Author Archive for Kara Horgan

07
Apr
14

Scootsa1000′s #CBR6 Review 15: Ask the Passengers by AS King

Unknown-4Ages and ages ago, way back when I was doing my first Cannonball, I read an amazing book called Please Ignore Vera Dietz by AS King. It was the kind of book that really stuck with me — I thought about it long after finishing it, adding it to a list of books in my mind that I would set aside for Bunnybean to read when she is old enough. But I never sought out any of King’s other books. Why?

Because of Lauren Oliver.

I’m going to pull a Bill Simmons, and go ahead and dub this situation THE LAUREN OLIVER THEORY.

 

She wrote a beautiful book once upon a time, called Before I Fall. And because of that book, I’ve fallen down a Lauren Oliver hole and can’t get out. I read all of her RIDICULOUS Delirium books, each worse than the one before it.  But I couldn’t give her up, because I knew that somewhere inside her mess of a dystopia there was a talented writer. And maybe someday we’d see her talent shine again. But it looks like we won’t and that maybe Before I Fall was a fluke.

And I was worried that King’s other books might be similar — what if the magnificence of Vera Dietz was a one-time thing and the rest of King’s books were Delirium-esque crap?

However, I’m happy to report that Ask the Passengers, while not as great as Vera, was still pretty damn good. Take that, Lauren Oliver!

ATP is the story of Astrid, a high schooler living in a very Stepford-esque town in suburban PA. At first glance, her life seems pretty regular: problems with her parents, no boyfriend, etc. But as we get to know Astrid, we find out that she — and many around her — have some pretty big secrets. Secrets about sexuality, drug use, lying, etc.

One of my favorite things about Vera Dietz was her relationship with her Dad. Sadly, there aren’t any relationships in this book that are as real, especially those between Astrid and her parents.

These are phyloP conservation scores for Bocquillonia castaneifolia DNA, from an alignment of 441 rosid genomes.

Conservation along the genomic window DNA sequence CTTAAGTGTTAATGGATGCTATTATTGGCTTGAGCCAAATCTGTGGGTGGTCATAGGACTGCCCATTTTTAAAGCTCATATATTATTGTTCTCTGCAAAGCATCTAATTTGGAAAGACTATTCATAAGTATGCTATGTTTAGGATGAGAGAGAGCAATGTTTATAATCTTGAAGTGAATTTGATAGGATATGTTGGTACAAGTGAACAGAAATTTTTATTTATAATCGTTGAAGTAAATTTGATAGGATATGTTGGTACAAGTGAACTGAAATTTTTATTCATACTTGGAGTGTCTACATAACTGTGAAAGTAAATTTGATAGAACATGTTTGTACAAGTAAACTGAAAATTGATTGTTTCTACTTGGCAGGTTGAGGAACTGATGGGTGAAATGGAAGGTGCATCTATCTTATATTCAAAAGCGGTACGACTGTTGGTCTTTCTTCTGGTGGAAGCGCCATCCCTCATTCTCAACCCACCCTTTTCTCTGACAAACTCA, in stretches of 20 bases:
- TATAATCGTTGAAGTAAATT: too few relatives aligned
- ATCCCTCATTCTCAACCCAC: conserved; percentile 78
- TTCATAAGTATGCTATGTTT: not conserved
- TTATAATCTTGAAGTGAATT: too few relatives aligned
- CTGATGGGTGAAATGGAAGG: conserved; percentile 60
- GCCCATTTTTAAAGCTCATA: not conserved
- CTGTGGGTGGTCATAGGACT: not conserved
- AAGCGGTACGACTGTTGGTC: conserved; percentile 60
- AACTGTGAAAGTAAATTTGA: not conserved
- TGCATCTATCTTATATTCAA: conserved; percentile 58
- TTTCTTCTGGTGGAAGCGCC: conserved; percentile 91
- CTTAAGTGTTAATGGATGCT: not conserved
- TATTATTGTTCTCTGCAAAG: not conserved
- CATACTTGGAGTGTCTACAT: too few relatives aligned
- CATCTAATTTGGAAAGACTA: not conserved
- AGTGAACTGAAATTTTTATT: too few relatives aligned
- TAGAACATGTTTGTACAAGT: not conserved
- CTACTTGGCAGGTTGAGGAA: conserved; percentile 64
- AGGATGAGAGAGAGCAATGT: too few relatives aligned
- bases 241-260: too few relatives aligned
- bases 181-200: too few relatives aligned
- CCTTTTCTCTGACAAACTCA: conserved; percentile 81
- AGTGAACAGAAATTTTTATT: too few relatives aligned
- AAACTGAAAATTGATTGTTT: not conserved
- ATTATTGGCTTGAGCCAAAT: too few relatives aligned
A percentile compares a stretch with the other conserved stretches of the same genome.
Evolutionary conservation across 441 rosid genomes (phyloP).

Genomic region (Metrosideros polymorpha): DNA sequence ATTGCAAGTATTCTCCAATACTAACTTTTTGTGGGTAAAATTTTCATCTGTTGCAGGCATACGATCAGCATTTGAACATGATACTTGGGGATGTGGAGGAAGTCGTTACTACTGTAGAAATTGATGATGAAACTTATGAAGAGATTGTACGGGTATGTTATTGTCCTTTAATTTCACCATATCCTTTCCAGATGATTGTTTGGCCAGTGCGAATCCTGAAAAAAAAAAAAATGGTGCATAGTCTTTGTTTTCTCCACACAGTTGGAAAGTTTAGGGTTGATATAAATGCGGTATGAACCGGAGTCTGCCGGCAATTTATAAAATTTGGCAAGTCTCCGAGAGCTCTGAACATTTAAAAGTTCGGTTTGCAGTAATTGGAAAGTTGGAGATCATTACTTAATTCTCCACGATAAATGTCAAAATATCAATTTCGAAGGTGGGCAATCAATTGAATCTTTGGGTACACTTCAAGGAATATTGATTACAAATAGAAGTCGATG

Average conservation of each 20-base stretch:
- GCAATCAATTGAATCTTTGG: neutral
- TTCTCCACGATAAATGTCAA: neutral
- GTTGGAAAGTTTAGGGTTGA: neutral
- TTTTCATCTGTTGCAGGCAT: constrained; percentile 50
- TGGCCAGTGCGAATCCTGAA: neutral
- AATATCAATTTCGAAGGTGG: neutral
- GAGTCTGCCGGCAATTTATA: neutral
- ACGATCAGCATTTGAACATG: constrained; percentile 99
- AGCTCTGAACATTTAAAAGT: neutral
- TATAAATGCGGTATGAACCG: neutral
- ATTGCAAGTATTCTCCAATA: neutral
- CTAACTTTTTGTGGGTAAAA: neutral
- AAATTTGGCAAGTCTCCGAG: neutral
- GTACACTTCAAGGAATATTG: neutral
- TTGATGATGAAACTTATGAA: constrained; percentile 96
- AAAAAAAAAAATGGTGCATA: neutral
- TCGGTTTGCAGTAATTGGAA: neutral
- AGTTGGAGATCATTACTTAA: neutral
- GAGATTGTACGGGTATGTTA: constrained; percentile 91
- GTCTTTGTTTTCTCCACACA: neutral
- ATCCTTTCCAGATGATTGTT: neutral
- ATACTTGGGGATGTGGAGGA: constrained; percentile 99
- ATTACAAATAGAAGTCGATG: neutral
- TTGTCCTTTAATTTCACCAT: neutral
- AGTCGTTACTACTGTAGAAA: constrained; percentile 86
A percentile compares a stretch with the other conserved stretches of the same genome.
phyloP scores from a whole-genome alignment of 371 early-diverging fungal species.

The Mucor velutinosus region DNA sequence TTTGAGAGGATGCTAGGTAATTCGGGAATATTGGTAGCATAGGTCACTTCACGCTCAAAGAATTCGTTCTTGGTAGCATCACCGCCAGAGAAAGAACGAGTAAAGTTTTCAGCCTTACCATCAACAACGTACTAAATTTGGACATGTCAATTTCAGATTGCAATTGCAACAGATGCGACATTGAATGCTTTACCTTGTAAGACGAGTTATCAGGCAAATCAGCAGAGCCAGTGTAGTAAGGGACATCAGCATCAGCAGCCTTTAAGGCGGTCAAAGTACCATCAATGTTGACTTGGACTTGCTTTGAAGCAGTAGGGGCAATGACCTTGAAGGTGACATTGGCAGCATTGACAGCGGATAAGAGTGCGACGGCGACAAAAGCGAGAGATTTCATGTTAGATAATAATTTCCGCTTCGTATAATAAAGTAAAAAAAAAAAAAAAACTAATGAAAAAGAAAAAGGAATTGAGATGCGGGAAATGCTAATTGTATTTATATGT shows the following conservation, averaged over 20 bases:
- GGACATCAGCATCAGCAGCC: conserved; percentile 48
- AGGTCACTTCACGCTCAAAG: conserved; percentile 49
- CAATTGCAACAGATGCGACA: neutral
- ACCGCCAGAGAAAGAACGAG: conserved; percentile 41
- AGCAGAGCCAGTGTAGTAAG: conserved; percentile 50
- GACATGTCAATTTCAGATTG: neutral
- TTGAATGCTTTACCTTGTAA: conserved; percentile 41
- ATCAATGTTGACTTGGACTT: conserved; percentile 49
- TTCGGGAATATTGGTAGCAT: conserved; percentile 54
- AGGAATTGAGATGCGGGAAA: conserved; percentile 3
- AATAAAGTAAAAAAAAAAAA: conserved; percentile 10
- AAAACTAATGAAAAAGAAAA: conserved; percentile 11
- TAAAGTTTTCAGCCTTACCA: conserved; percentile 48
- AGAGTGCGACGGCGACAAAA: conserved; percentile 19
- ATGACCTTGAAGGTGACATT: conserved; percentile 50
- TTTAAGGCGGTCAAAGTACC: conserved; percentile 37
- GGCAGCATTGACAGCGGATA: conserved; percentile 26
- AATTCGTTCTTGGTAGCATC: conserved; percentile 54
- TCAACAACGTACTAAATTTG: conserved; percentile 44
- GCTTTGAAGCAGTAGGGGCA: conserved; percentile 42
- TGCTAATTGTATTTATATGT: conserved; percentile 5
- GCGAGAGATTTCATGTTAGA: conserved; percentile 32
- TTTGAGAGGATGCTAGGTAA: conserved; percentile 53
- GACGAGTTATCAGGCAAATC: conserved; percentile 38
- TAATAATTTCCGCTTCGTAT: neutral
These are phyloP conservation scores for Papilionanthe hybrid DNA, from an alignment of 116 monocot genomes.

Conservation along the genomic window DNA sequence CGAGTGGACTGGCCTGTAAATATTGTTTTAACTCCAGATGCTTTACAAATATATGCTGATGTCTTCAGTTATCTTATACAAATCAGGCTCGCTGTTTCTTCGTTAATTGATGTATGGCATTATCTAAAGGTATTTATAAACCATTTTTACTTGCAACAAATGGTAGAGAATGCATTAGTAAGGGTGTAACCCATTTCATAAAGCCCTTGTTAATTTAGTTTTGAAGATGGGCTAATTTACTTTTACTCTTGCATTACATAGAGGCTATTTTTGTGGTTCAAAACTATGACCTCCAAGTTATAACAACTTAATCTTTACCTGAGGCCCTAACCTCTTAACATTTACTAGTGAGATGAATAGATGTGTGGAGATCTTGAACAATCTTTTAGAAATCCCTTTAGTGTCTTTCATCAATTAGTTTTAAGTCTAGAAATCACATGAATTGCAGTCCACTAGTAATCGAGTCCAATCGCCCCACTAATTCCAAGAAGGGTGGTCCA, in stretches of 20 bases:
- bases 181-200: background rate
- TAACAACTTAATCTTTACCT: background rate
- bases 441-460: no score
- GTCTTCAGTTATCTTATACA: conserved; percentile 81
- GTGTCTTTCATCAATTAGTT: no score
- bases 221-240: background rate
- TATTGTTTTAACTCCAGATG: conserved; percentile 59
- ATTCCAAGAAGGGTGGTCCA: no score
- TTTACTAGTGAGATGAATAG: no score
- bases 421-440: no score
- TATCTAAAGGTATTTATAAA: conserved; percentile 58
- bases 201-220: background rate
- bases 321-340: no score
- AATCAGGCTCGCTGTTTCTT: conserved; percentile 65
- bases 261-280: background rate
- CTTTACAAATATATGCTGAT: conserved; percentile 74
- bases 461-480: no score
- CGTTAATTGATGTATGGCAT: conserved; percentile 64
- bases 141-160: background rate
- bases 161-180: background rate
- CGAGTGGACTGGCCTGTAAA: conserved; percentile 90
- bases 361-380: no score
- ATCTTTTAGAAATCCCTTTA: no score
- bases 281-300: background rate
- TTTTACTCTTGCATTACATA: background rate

My main issue with ATP was a small one — Astrid’s mom was a complete and total shrew, and we don’t ever really find out why. Why has she pushed Astrid out of her life and pulled her little sister closer and closer? Don’t get me wrong, her mom was an interesting character — so obsessed with her status in the neighborhood and how horrible it would be if their family didn’t always look 100% perfect. I just wish we knew more about why she was that way.

Long story short, I’m so glad that I decided to give AS King another try. I’ll be on the lookout for more of her stuff at the library.

31
Mar
14

Scootsa1000′s #CBR6 Review 14: Red Rising by Pierce Brown

Unknown-3There’s been a lot of recent hullaballoo about Red Rising. Pierce Brown is young and handsome and eloquent and has a lot to say about the world he has created in Red Rising, which I’m sure is making movie studios salivate at the prospect of finally producing the next Hunger Games franchise. But Red Rising is a lot more than a potential movie series starring very attractive young people. There’s some real writing talent here.

What exactly is Red Rising about? Well. Its about a future society on Mars, and the civil unrest that exists between the classes. Its about the government taking the best and brightest and forcing them to fight to become the leaders of tomorrow. Take the political strife and personal sacrifice of The Hunger Games, the manipulation of children for the purposes of battle from Ender’s Game, the political maneuverings of A Song of Fire and Ice, the mythology of the Percy Jones books, and then toss in some inspirational Braveheart/Henry V speeches. And then mix it all together and top it off with a huge pile of bat-shit crazy killing from Battle Royale. That’s Red Rising.